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First of all, let me explain that I am a plotter, and that I am an extreme case. This means that I develop my novels basically down to the scene before I even think of writing a first draft. This is how I write.

Every novel needs deep stakes. This is generally accepted by writers as a whole. There always has to be something at stake, and that something has to matter greatly. I've studied stakes in depth, and come to the conclusion that they work on two levels: the stakes that matter to the hero (private) and the stakes that matter to the reader (public). I am aware that a lot of authors have other stakes. I do not. This is just how I write.

Being a plotter, I have a process that I go through when I develop a novel. This process has worked many times. Recently though, I've run into a slight issue in the area of stakes. I describe it below:

The main character needs a drive, some internal reason to complete the goal. Without that drive, the hero is not involved in the main conflict, inviting the reader to ask why he cares about what he is doing.

The drive is most commonly the private stakes of the hero. It is what he can't lose, what is driving him to complete the goal, whatever that might be. All is well and good with the process up to this point.

I have trouble creating the drive/private stakes. I can (with some work) create a good drive, but there are always loose ends, and those loose ends have further loose ends. I never seem to be able to pin down exactly why the drive matters so much to the hero.

Fortunately, I have a method which wraps up all loose ends and yields a very powerful and inescapable drive and private stake. This method is that whatever the hero can't lose or have happen, he did lose or have happen somewhere in the past, and is now living with the result, and either cannot do so again, or is hoping to atone for what he did.

The problem? This is the only method that seems to work, and it's getting repetitive.

I have a few examples below, but the question is: Is this a problem? If all of my main characters equally have a failure in their past that they are trying to atone for, won't that start to get old for readers? It works fine in one novel, sure. But two novels? Three?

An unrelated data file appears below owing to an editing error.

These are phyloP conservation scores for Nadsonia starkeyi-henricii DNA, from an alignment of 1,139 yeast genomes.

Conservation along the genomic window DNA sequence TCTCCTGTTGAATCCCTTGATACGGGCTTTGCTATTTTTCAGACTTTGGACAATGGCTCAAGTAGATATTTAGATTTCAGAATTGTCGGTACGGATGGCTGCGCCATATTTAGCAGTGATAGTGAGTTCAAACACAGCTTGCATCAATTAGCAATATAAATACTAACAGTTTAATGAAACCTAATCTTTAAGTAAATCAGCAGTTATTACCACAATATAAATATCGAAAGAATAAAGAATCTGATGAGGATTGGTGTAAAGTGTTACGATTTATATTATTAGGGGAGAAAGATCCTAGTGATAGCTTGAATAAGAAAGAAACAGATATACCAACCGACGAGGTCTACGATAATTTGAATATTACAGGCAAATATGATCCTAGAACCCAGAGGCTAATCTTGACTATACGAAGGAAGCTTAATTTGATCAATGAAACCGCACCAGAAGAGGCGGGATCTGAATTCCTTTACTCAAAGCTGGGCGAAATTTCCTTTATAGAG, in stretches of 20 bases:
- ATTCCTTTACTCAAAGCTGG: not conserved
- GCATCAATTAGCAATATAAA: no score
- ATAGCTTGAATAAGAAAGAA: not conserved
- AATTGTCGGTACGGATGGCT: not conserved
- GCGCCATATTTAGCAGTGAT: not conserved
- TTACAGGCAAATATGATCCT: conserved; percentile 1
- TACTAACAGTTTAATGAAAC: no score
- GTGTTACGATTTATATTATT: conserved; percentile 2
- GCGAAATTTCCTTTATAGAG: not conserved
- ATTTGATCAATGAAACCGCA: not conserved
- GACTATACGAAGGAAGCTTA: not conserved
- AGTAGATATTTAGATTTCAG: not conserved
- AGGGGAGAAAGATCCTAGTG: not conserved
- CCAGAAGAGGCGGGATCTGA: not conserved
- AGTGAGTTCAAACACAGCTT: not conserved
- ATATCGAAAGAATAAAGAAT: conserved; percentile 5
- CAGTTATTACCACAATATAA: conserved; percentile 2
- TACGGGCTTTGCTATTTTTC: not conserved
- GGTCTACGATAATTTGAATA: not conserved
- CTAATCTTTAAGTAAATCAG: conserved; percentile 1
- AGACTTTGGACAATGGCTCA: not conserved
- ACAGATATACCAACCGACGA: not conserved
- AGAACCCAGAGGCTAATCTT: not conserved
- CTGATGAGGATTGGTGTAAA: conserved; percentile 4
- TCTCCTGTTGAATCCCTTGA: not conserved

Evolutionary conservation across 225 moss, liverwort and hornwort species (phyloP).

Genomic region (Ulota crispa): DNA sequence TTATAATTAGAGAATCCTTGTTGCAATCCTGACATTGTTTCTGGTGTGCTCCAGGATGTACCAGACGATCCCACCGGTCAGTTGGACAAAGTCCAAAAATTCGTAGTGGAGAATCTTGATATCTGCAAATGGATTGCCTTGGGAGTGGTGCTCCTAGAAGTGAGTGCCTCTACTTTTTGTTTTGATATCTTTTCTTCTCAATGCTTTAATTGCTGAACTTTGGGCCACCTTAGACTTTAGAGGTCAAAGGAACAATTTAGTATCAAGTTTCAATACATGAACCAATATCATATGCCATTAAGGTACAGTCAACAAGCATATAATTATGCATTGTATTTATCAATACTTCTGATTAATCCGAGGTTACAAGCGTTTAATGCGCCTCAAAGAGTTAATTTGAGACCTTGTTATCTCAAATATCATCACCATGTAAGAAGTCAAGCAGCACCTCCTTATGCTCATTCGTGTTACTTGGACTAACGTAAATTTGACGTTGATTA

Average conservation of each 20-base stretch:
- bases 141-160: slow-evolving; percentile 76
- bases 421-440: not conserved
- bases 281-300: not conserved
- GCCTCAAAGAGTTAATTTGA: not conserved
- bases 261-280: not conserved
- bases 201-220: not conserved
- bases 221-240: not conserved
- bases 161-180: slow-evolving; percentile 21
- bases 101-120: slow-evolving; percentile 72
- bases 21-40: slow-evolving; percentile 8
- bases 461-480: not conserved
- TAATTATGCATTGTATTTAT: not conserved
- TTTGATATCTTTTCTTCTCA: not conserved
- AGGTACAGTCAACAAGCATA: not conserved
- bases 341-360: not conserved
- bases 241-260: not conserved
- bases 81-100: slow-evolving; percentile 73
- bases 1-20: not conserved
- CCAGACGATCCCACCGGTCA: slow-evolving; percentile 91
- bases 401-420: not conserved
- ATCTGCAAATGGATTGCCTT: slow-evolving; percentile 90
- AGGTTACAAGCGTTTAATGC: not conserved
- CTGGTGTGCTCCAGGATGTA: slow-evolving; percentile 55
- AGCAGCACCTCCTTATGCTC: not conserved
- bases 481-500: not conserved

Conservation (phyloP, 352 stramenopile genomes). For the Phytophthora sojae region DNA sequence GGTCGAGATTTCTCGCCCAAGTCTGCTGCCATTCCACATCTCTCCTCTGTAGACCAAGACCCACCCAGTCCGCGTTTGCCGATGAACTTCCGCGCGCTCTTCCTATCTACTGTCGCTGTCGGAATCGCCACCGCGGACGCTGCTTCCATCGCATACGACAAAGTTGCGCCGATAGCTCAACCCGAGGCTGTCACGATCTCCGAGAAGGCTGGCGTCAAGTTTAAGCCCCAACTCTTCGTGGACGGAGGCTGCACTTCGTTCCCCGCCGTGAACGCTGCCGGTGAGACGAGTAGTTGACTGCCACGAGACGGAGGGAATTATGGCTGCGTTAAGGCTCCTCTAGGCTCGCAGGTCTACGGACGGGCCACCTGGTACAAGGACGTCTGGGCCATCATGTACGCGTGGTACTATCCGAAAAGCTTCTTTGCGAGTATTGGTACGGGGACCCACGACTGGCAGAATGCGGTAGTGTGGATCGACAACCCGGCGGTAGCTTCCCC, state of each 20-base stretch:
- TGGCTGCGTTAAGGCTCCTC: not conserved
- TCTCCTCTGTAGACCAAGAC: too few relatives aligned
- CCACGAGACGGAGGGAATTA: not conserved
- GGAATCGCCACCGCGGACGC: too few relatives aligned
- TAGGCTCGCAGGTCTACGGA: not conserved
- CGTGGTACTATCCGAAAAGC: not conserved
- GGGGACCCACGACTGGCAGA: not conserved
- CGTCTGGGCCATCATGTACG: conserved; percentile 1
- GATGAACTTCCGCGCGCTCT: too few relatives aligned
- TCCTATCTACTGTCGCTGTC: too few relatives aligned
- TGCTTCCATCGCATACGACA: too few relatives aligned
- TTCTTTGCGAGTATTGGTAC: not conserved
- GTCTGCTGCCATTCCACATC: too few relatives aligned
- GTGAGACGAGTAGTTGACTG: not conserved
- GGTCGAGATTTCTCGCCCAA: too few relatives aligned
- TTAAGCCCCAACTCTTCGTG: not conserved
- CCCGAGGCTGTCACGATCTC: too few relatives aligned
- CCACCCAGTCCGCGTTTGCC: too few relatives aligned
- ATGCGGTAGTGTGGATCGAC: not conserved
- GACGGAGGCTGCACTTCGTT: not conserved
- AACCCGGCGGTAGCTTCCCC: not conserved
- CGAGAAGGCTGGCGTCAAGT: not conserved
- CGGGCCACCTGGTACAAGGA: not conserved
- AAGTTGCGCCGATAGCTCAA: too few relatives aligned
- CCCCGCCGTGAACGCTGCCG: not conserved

Examples:

Current work:

Goal: To remove inner hatred of an individual Drive: Hatred injured innocent bystander by accident. Character realizes hatred must go. Problem: Needs to matter more. This is the drive. The hero cannot live with what he has done. Why? Solution #1: Innocent bystander is a loved and respected mentor, who told hero to stop his hatred. Hero cannot live with look of disappointment. Why? This has to matter deeply to him. Solution #2 (Method): Hero failed someone he cares for in the past, and, living with that pain and regret, cannot do so again. He cannot fail the mentor. He must get rid of his hatred.

Previous Work:

Goal: To be capable Drive: Failed to be capable once, something bad happened as a result. Solution (Method): Hero's mother died in past, hero was unable to save her. Now is driven to save others so that one day, he will be capable of saving her as well (in the realm of his mind; he knows she's dead).


Answer

Shortly after posting this question, I came across what I believe to be the answer:

It dawned on me that the only difference between what I had and what the method did was time. The method put something in the past. That made me wonder why this made things different. The only thing it did was give the character more time to consider the consequences of his failure in the past.

I realized that I was waiting for the character to 'come to me'. What I needed to do was mold the character so that what I had at stake mattered greatly to him. I had to create a hero that cared about that stake, not create a stake that the hero cared about. I was trying to create a stake that would turn anyone into who I needed, when what I should have been doing was creating a person who couldn't ignore the stake I already had.

Ah, the joys of over-analyzing everything.